Since the beginning of baseball’s coronavirus shutdown in March, the Orioles’ new minor league staff under director of player development Matt Blood has worked to keep players engaged with a variety of virtual meetings and baseball prescriptions to keep them growing in an arid baseball climate.
To emphasize nutrition, they’ve had more than 150 people on Zoom family dinners. They also have had daily sessions with mental skills coordinator Kathryn Rowe, and earlier in the spring had book clubs on the growth mindset mentality that dictates their organizational culture.
All of those things are among the first official actions new draftees such as No. 2 overall pick Heston Kjerstad and undrafted free agents will be introduced to by the Orioles.
The organization has put together Zoom calls and activities to welcome the newcomers and get them up to speed before getting them onto the same schedule as the rest of the team’s minor leaguers.
“We’re already in the process of getting him engaged with our player development department and our strength and conditioning department, and our entire support system that we’re extending across the organization right now for players that are kind of on their own to train while they’re at home,” executive vice president/general manager Mike Elias said on a video call Wednesday.
Kjerstad, who signed earlier this week, said that while it’s still “super early,” he has an idea of what the plan will be.
“They’re planning on getting in touch with me with the hitting coaches and stuff like that, and developing a plan for all of us minor leaguers as a group for what we’ll do going forward and how we can start preparing for this offseason and getting ready for the next minor league season,” Kjerstad said.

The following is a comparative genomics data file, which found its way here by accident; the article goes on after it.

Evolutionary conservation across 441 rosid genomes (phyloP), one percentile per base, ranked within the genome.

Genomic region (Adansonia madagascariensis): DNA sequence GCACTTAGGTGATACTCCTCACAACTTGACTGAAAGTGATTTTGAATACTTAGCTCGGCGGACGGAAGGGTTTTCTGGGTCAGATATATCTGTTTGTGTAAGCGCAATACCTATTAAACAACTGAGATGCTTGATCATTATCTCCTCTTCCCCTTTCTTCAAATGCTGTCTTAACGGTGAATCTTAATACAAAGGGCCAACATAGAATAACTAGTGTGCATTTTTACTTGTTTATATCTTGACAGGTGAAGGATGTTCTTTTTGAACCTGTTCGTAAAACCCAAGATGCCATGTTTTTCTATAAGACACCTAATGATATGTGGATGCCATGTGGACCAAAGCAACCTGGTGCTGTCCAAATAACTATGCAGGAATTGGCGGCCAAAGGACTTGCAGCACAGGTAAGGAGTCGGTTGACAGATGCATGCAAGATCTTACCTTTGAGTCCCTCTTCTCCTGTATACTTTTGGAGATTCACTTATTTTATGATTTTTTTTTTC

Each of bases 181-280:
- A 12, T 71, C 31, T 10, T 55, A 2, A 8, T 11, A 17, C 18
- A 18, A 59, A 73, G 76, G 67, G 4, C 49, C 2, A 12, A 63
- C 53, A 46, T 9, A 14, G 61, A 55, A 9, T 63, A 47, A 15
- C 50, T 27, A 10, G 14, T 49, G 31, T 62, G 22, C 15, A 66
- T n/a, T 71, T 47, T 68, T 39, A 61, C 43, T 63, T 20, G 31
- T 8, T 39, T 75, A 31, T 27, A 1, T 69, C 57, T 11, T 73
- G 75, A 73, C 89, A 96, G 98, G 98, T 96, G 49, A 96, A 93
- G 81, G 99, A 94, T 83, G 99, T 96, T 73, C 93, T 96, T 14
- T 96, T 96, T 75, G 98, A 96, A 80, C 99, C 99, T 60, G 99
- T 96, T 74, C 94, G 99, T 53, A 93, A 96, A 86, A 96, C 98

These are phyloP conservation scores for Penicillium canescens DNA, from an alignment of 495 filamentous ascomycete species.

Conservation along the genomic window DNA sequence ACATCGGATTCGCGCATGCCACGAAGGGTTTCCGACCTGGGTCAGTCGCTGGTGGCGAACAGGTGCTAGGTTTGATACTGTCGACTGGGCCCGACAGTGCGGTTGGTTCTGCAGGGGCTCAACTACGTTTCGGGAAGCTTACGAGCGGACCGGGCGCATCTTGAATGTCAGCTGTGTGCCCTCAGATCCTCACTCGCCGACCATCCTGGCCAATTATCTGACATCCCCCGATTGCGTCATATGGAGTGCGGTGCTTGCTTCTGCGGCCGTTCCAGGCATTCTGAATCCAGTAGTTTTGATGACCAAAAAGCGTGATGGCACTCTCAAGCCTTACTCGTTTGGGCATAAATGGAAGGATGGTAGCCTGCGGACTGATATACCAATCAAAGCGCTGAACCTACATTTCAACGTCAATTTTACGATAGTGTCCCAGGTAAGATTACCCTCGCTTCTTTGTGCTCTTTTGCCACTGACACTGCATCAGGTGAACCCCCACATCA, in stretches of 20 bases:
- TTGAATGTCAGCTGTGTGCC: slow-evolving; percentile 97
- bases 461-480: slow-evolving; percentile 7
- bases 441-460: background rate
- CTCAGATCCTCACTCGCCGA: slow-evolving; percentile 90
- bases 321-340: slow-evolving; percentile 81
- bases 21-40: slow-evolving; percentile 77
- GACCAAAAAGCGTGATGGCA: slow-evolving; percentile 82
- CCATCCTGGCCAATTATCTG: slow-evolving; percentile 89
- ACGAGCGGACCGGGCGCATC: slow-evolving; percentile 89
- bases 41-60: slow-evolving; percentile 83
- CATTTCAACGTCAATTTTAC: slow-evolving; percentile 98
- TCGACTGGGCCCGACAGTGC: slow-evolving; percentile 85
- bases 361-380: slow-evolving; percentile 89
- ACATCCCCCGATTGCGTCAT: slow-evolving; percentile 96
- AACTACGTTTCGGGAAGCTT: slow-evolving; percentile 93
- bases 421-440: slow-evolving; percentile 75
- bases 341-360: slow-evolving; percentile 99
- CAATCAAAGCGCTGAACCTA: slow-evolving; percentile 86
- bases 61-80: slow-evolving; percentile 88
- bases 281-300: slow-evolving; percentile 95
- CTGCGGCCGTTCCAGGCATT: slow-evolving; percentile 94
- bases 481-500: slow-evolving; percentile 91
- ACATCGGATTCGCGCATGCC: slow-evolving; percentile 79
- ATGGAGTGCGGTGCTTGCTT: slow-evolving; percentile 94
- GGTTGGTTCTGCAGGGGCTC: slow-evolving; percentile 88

What those hitting plans are depend on the player, which someone with a unique swing like Kjerstad will like. On draft night, he cited Barry Bonds, Ken Griffey Jr. and Mike Trout as swing influences.
Recent Orioles draftee Gunnar Henderson said last month that the organization wasn’t imposing anything on players, but instead providing them with detailed packets of information on their swing. The packet includes examples of major league players the young Orioles could watch as well as specific drills that can help emphasize what they’re good at.
“But they’re not really going to make you do it,” Henderson said. “That’s what I kind of like. You get to find what fits your swing — it’s not just a set criteria. We get to see what works and see what helps it rather than hinder it.”
Kjerstad, an Amarillo, Texas, native, will presumably be like many of the Orioles’ minor leaguers in southern states who after initial lockdown periods now have gyms and baseball facilities open to them near their homes.
Other opportunities to play may arise, too. Baseball America reported this week that some players may be allowed to play independent league baseball, with their organization’s permission, now that minor league season is officially canceled.
Some prospects may be added to the Orioles’ 60-man player pool later in the summer as an opportunity to get some controlled work in, too. Although Elias stressed again that the Orioles didn’t want to be caught in a bad position with the major league team by filling their secondary camp with prospects for developmental purposes.
However it happens, it will be a unique start to a development path that Elias said could make Kjerstad the headline of a “very impactful draft class.”
“It’s definitely tough not being able to go out and play games,” Kjerstad said. “Me personally, I think that’s the best way to improve as a player to be playing every day and facing high-level competition. It’s definitely something you’re going to have to work with. Every minor leaguer is struggling with the same thing — nobody is going to face competition. You’re going to need to be a little creative in your training, and also making sure maybe you’re getting live at-bats wherever you’re at with a group of guys, or doing a lot of machine work to simulate real at-bats and things like that just to stay prepared. You’ve always got to keep improving.”